However, I did not like what could be an underlying message many young readers could pick up on and that is gender stereotyping. The young girl in the book wanted their to be a princess and ponies in the story, while the young boy talked about smelly giants, lava and motorcycles. I felt that the book did not display a accurate depiction of all girls and boys. It was very one sided and does not give off the message that it is normal for girls to like motorcycles and boys to like ponies. If it were not for the excellent pictures and the resolution of the story, the gender roles would take over and the book would no longer possess that bigger message I mentioned earlier.
  mtrail3 | Feb 9, 2015 |
I had mixed feelings about this book. This story has two main characters, a boy who likes motorcycles and fighting and a girl who like princesses and love. These characters were arguing throughout the entire book. The boy and girl were doing a project where they had to make up a story together and they could not agree on the story'a plot. The story went from being about a princess to being about a fight and then about love, and so on. The characters seemed like flat and stereotypical characters- the classic "girl liked princesses and ponies" and "boy liked black and motorcycles". I would have liked to see some variance from the typical gender stereotypes. The language in the story was very informal and casual, which would be easy for a younger child to read. But even the font style was different for the boy and the girl. The girl's font was very bubbly and the boy's font was very bold and dark. I enjoy the variation in font throughout the book, but this also seemed very stereotypical. Finally, the plot was not very enjoyable. The boy and girl continued to argue throughout the entire book. I would have preferred if they found a way to overcome their challenges and agree on an ending to their story. Instead, they seemed to agreed to disagree by deciding the princess can have a baby but it must be a boy. The big message of this book seemed to be that boys and girls will disagree, but you have to find a way to work together. I would not recommend this book to a student because the big idea of this book is not something I believe is important for students to know and possibly live by. ( )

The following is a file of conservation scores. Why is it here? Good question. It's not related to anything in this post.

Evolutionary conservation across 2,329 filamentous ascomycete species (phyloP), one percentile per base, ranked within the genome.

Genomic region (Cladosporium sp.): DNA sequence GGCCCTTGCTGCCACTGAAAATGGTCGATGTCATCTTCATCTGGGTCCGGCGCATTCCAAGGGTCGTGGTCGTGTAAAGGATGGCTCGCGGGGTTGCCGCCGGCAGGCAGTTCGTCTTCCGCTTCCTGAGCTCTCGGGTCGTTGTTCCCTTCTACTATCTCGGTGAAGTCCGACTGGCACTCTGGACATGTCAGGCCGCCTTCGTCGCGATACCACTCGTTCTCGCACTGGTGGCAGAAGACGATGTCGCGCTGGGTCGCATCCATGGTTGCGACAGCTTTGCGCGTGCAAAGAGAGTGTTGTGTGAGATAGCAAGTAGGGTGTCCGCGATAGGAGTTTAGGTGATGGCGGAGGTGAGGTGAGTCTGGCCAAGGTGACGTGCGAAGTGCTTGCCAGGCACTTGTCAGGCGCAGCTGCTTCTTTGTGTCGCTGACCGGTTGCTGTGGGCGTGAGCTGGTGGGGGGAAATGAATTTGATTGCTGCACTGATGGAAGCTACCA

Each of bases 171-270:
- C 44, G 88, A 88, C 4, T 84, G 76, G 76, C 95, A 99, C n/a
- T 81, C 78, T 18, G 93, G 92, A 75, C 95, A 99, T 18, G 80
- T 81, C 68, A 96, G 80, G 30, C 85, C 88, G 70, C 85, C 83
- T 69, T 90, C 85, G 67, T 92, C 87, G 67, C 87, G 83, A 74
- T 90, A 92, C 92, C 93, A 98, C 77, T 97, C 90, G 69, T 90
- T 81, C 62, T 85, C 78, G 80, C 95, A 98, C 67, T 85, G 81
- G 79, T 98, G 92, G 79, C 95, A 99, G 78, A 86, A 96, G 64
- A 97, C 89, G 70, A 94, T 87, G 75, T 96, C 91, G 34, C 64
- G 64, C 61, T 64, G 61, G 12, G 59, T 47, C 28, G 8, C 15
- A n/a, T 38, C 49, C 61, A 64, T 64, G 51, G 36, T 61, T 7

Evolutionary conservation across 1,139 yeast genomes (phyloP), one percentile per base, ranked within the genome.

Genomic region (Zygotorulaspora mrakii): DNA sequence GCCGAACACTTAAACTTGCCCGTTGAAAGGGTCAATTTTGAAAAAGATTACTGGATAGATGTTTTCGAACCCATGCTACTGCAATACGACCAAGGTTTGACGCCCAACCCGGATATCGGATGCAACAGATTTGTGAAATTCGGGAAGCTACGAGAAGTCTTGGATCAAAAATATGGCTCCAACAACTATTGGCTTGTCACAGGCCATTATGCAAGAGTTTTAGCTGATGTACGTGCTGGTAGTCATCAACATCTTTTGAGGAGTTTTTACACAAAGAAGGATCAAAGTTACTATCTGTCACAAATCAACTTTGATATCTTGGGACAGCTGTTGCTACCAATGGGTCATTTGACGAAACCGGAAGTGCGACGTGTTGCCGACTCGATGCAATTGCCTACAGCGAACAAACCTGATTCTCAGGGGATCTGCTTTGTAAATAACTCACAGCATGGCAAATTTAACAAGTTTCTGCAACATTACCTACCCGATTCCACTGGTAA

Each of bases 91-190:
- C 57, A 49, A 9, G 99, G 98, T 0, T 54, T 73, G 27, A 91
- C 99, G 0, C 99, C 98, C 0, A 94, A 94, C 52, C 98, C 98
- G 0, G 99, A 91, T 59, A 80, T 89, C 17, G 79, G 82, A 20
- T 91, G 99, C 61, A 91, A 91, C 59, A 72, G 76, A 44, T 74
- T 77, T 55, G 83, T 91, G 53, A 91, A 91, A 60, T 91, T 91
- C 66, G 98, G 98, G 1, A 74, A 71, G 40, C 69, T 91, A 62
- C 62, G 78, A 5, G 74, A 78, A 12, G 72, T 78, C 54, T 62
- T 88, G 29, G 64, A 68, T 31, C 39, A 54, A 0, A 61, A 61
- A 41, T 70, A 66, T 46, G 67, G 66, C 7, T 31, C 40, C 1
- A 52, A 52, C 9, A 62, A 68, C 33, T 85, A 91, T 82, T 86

kwhite18 | Feb 9, 2015 |
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Author nameRoleType of authorWork?Status
Kevin O'Malleyprimary authorall editionsconfirmed
Goto, ScottIllustratormain authorall editionsconfirmed
Heyer, CarolIllustratormain authorall editionsconfirmed
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For Scott Boto, Carol Heyer, and Cathy Evans. --K. O.
For my godchildren Chase Atkinson, Skylar Rae Atkinson, Julia Ruiz, and Jessica Boudville. And, as always, to my parents, William J. and Merlyn M. Heyer. --C. H.
For all my bike-riding and non-bike-riding Dudes and Dudettes, whom I call my friends. --S. G.
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Amazon.com Product Description (ISBN 0802789471, Hardcover)

Once upon a time there was ... a princess who loved all her beautiful ponies, a cool muscle dude who rode an awesome motorcycle. But a giant came and started stealing them! The dude came to fight the ugly, smelly giant with his mighty sword. She turned gold into thread while she cried for Buttercup, her favorite pony. And he took the princess's gold thread for payment The end!

Wait a minute! That's not how it ends!

Oh no?

Once upon a time there was a boy and a girl who had to tell a fairy tale to the class, but they couldn't agree on the story. Will everyone live happily ever after?

(retrieved from Amazon Thu, 12 Mar 2015 18:03:26 -0400)

Cooperatively writing a fairy tale for school, a girl imagines a beautiful princess whose beloved ponies are being stolen by a giant, and a boy conjures up the muscular biker who will guard the last pony in exchange for gold.